Texas Tackles Local Fracking Bans

Texas Tackles Local Fracking Bans
Following the implementation of hundreds of city ordinances, some of which hinder hydraulic fracturing, Texas Gov. Greg Abbott signs bill that clarifies the state is in charge.

With the sweep of his pen, Texas Gov. Greg Abbott signed into a law legislation Monday that effectively wipes out individual city rules on hydraulic fracturing.

State Rep. Drew Darby
State Rep. Drew Darby
State Rep. Drew Darby, R-San Angelo

Roughly, one-third of Texas’ 950-plus cities have passed some measure to contain – or outright ban, in the case of Denton – fracking within their city limits. House Bill 40 by state Rep. Drew Darby, R-San Angelo, designed a four-prong test to determine whether those ordinances are in line with state intent. If they fail the test, the city rule is pre-empted by the new state law. The bill passed both the House and the Senate with the bipartisan support from more than two-thirds of state lawmakers. HB 40 is the third House bill the governor has signed this year; it becomes effective immediately.

Darby told Rigzone the bill simply clarifies the role between cities and the state “to resolve ambiguity regarding oil and gas activity without harming or taking property rights.” Without the Legislature’s intervention, he said, the oil and gas industry – a mainstay of the Texas economy – is “hamstrung.” Local regulations differ widely, with some cities prohibiting wells within 150 feet of residences to others that prohibit wells within 1,500 feet of private property.

HB 40 won’t harm the Texans it’s designed to protect, he said. As such, under the new law, a city ordinance would be pre-empted by the new state law unless it:

  • regulated only aboveground activity
  • was deemed “commercially reasonable”
  • didn’t effectively prohibit an oil and operation conducted by a reasonably prudent operator
  • wasn’t otherwise pre-empted by other state or federal law

Above-ground issues of traffic and noise generated from hydraulic fracturing will remain in the jurisdiction of local authorities. The courts would likely clear up any questions on “reasonable” and “prudent.”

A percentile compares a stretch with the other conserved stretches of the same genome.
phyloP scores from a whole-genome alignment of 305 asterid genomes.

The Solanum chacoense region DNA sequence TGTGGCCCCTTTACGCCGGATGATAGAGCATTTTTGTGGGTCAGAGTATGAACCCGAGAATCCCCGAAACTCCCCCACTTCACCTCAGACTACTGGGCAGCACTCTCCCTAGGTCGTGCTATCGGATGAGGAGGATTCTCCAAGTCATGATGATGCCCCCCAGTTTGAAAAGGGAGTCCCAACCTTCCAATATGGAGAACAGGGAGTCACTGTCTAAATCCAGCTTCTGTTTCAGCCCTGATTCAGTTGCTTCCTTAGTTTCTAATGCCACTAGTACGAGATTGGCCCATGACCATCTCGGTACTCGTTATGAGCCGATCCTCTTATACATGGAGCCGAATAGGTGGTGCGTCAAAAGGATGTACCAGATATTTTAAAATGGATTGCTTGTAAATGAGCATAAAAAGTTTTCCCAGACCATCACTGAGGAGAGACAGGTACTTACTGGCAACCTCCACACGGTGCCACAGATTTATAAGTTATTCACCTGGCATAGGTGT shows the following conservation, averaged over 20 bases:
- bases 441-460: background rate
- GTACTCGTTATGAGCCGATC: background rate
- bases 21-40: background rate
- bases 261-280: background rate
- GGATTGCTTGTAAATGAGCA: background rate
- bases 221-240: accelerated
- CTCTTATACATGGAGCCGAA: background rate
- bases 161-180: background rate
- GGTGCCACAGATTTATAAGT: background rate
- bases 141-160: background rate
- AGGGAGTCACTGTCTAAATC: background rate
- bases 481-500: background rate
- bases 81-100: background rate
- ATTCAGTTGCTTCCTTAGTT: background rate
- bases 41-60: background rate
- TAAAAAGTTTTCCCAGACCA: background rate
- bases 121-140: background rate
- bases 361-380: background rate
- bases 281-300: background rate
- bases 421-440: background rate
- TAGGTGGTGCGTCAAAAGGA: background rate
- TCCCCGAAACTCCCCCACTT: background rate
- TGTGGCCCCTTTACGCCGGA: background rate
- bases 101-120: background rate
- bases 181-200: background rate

Texas Tackles Local Fracking Bans
Texas Cities with Local Rules to Regulate O&G Drilling [more than 300]


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Generated by readers, the comments included herein do not reflect the views and opinions of Rigzone. All comments are subject to editorial review. Off-topic, inappropriate or insulting comments will be removed.

Ken Ruddy  |  May 26, 2015
If a group of people are against oil and gas development on their land, they have already simple option: Do not lease your land! To the person who referenced clean drinking water, the largest city in the state gets its water from a lake, where boating is allowed, and those boats run on gasoline!
Kurt  |  May 20, 2015
Well Mike, I do like clean drinking water however our society has accepted $1-$3 per bottle for that, which I find absurd anyway. Oh yea those plastic bottles that hold that purified drinking water, made basically out of petroleum a necessary evil these days are available thanks to the ability to get oil out of the ground. This has nothing to do with the Governor or oil companies lining their pockets. It is ridiculous for every city in Texas to have different laws regarding oil exploration and production. We need oil period. Of course we should avoid harm and damage to people, the environment and assets as we obtain it. I havent read and dont fully understand this recent bill but I think its in the best interest of Texas and Texans! Good day, Kurt
Jane  |  May 20, 2015
This is ridiculous, ridiculous, ridiculous. Voters should be able to determine what goes on in their own backyards. Texas cares about money far more than its own people.
Mike  |  May 19, 2015
Move to California and make sure its on a bike...
Mike  |  May 19, 2015
This is a disgusting over-reach of power by the oil companies and the governor who is on their payroll. They are all patting each other on the back as they take their millions to the bank. Meanwhile its the people and state of Texas who will suffer. I hope yall dont like clean drinking water.